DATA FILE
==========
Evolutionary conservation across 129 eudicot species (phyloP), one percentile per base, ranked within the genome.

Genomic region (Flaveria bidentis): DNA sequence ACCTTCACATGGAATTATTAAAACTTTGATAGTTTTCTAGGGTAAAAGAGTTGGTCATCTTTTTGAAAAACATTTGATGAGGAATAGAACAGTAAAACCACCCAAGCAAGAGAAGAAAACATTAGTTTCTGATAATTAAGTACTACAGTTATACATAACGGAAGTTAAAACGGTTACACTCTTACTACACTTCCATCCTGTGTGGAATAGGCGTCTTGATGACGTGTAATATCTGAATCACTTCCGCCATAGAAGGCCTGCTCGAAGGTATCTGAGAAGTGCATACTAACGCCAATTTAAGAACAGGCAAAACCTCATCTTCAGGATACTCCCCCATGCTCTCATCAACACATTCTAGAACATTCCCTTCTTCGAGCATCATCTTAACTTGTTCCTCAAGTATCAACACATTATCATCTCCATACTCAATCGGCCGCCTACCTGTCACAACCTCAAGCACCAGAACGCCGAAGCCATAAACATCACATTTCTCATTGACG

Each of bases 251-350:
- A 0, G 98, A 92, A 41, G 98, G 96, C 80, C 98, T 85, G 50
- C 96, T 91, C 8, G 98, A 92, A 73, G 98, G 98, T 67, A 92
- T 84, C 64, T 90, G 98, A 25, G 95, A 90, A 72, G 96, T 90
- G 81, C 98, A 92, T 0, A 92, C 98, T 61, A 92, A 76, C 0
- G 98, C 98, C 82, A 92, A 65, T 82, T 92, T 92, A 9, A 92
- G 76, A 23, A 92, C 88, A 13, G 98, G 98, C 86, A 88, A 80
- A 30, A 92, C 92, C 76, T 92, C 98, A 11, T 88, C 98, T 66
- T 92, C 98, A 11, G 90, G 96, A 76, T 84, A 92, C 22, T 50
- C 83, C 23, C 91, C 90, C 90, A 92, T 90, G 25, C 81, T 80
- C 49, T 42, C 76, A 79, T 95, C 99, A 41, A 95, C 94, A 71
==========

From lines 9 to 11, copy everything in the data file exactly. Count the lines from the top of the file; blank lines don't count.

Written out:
- G 76, A 23, A 92, C 88, A 13, G 98, G 98, C 86, A 88, A 80
- A 30, A 92, C 92, C 76, T 92, C 98, A 11, T 88, C 98, T 66
- T 92, C 98, A 11, G 90, G 96, A 76, T 84, A 92, C 22, T 50